Feng Hong

From Wikipedia, the free encyclopedia
Jump to: navigation, search
(Bei) Yan Zhaochengdi ((北)燕昭成帝)
Family name: Feng (馮, féng)
Given name: Hong (弘, hóng)
Posthumous name: Zhaocheng (昭成, Zhāo chéng)
literary meaning:
"civil and successful"

Feng Hong (Chinese: 馮弘; died 438), courtesy name Wentong (文通), formally Emperor Zhaocheng of (Northern) Yan ((北)燕昭成帝), was the last emperor of the Chinese state Northern Yan. He seized the throne in 430 when his brother Feng Ba (Emperor Wencheng) was ill, and he used the title "Heavenly Prince" (Tian Wang). During his reign, Northern Yan grew increasingly smaller and weaker in light of repeated attacks by rival Northern Wei, and in 436 he evacuated his state and fled to Goguryeo, ending Northern Yan. Once in Goguryeo, however, he assumed the role of Goguryeo's suzerain (a status he had claimed earlier). King Jangsu of Goguryeo, unable to stand Feng Hong's antics, killed him in 438 although, curiously, he gave Feng Hong a posthumous imperial name.

During Gao Yun's reign[edit]

It is not known when Feng Hong was born, but it is known that he was Feng Ba's younger brother. There was no historical record about him until 407, after his brother Feng Ba (along with another brother, Feng Sufu (馮素弗), as long as others) had overthrown the tyrannical Later Yan emperor Murong Xi and made Murong Xi's adoptive nephew Murong Yun emperor. (Murong Yun, who soon changed his name back to the original Gao Yun, is regarded by some as the last emperor of Later Yan and by some as the first emperor of Northern Yan.) Late in 407, Gao Yun commissioned Feng Hong as a major general. Probably also at the same time (but definitely during Gao Yun's reign), Feng Hong was created the Duke of Ji.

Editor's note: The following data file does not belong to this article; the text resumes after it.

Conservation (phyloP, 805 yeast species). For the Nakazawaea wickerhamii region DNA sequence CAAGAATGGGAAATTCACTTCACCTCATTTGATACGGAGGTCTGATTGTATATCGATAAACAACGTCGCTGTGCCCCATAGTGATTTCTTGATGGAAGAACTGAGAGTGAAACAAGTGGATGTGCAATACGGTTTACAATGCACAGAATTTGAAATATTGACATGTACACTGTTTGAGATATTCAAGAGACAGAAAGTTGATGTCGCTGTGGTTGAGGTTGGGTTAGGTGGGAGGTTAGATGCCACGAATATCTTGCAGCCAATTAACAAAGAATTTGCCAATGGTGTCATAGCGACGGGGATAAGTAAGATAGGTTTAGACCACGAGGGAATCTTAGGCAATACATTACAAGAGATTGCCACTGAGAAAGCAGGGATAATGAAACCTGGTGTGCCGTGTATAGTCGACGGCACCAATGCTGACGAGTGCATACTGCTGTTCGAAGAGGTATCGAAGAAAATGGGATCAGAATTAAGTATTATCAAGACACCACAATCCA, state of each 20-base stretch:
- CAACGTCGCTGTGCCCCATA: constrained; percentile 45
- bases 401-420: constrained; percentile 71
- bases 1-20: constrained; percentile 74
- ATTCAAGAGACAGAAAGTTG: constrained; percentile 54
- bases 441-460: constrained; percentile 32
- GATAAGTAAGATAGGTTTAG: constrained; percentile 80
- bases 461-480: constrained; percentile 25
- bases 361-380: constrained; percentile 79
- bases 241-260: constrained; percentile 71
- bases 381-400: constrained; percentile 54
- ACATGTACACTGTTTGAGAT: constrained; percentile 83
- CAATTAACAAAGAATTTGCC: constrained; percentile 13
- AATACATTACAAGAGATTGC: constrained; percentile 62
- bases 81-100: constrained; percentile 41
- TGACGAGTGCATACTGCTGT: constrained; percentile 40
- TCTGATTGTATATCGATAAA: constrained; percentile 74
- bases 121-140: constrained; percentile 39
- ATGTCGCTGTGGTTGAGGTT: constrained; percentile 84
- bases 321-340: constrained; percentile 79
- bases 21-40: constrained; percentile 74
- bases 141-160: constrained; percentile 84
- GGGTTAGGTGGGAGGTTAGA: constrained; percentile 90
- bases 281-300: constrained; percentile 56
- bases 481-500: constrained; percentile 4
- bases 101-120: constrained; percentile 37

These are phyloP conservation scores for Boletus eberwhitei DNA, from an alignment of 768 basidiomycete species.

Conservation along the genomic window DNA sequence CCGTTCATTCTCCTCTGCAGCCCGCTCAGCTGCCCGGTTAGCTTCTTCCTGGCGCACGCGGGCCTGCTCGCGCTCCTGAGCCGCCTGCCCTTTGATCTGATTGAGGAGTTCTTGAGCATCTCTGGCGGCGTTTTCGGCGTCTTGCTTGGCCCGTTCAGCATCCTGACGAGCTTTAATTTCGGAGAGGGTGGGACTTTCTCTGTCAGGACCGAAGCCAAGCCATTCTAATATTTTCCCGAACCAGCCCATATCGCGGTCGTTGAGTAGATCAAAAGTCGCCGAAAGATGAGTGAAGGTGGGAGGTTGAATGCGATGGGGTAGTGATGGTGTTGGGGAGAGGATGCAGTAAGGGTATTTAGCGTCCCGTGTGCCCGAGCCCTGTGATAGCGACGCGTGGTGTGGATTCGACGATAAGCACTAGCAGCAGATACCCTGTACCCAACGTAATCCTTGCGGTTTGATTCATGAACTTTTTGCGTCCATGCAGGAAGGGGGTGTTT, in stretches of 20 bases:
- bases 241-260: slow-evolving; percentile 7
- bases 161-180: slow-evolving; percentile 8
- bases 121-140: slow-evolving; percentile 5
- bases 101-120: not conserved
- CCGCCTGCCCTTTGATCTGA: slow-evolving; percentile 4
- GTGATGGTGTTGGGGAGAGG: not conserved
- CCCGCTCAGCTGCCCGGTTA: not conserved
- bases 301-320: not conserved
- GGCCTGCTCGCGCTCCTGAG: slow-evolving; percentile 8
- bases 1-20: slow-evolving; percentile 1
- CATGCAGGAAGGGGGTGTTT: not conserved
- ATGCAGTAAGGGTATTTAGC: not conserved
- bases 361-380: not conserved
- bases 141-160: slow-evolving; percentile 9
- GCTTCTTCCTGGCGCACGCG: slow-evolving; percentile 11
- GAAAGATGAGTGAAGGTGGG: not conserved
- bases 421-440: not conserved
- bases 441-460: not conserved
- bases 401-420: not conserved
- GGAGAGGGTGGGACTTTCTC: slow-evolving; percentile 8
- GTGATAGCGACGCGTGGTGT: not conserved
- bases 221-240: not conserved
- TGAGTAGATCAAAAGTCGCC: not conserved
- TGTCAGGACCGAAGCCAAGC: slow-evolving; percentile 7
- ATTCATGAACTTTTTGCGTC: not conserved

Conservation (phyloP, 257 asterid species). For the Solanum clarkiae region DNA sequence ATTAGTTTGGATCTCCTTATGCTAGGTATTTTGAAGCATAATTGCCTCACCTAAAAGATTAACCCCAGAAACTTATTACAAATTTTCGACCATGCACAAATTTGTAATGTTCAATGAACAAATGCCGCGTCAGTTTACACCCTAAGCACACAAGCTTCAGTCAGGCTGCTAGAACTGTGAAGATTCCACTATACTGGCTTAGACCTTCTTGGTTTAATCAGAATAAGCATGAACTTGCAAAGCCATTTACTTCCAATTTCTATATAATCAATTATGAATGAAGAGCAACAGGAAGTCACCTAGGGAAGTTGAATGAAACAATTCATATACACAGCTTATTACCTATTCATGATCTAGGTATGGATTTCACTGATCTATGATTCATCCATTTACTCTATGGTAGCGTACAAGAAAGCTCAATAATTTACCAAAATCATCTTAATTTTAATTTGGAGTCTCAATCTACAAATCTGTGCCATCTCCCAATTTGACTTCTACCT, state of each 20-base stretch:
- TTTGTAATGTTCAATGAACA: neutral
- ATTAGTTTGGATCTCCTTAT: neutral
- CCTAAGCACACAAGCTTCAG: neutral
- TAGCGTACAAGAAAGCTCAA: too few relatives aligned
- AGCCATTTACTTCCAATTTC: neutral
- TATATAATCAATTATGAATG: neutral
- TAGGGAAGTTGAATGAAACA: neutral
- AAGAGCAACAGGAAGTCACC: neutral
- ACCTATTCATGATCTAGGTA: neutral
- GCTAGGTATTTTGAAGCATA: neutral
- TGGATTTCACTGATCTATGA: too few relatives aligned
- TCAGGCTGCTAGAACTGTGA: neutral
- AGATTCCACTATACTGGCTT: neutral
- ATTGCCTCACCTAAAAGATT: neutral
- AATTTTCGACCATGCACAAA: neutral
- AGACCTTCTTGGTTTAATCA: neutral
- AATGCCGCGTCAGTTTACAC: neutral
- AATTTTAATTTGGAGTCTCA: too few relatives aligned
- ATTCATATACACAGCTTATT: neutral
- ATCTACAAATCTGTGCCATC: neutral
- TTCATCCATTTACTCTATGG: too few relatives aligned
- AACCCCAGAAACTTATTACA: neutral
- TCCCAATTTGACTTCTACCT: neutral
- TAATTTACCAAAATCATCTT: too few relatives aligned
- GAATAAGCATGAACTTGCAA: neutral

After Gao Yun was assassinated by his attendants Li Ban (離班) and Tao Ren (桃仁) in 409, the officials of the regime supported Feng Ba as the new emperor. Feng Ba, when he took the throne, gave a promotion to Feng Hong, but continued to let him carry the title of Duke of Ji.

During Feng Ba's reign[edit]

In 410, Feng Ba's cousin Feng Wani (馮萬泥) and another cousin's son Feng Ruchen (馮乳陳) both felt that they contributed much to Feng Ba's success, and therefore were resentful that they were not at Longcheng and in control of the imperial government but were required to serve as commanding generals at the cities of Feiru (肥如, in modern Qinhuangdao, Hebei) and Bailang (白狼, in modern Zhaoyang, Liaoning). They therefore rose in rebellion together. Feng Ba sent Feng Hong and Zhang Xing to attack them, and after they were defeated by Feng Hong and Zhang, they surrendered, but Feng Hong executed them regardless. After this incident, Feng Ba created him the Duke of Zhongshan.

Little is known about Feng Hong's actions during most of Feng Ba's reign, other than that he appeared to have remained in powerful positions, and by 430 he was Feng Ba's prime minister. That year, Feng Ba was seriously ill, and he issued an edict transferring his authorities to his crown prince Feng Yi (馮翼). However, Feng Ba's favorite concubine Consort Song wanted to have her son Feng Shouju (馮受居) inherit the throne, and therefore told Feng Yi that Feng Ba would soon recover and that he should not be so anxious to take over authority; Feng Yi agreed and retreated to his palace. Consort Song then falsely issued orders in Feng Ba's name cutting off communications with the outside, and Feng Yi and Feng Ba's other sons, as well as imperial officials, were not allowed to see Feng Ba. Only one of her trusted officials, Hu Fu (胡福), was able to enter the palace to be in charge of security. However, Hu was secretly resentful of Consort Song's ambitions, and he informed Feng Hong of her intentions. Feng Hong immediately attacked the palace and seized control of it. Feng Ba, hearing up this, died in shock. Feng Hong then took the throne himself and, after defeating Feng Yi's troops, slaughtered all of Feng Ba's sons. He used the title "Heavenly Prince" (Tian Wang).

Reign[edit]

What appeared evidence late in Feng Ba's reign, but even more so in Feng Hong's reign, were incessant attacks by the neighboring rival Northern Wei. This appeared to be particularly true after Northern Wei annexed all of the territory of Xia in 431 and therefore no longer had a major western rival to deal with. Emperor Taiwu of Northern Wei made periodic attacks to pillage Northern Yan territory and then withdraw, draining Northern Yan of food supplies and other resources and weakening it.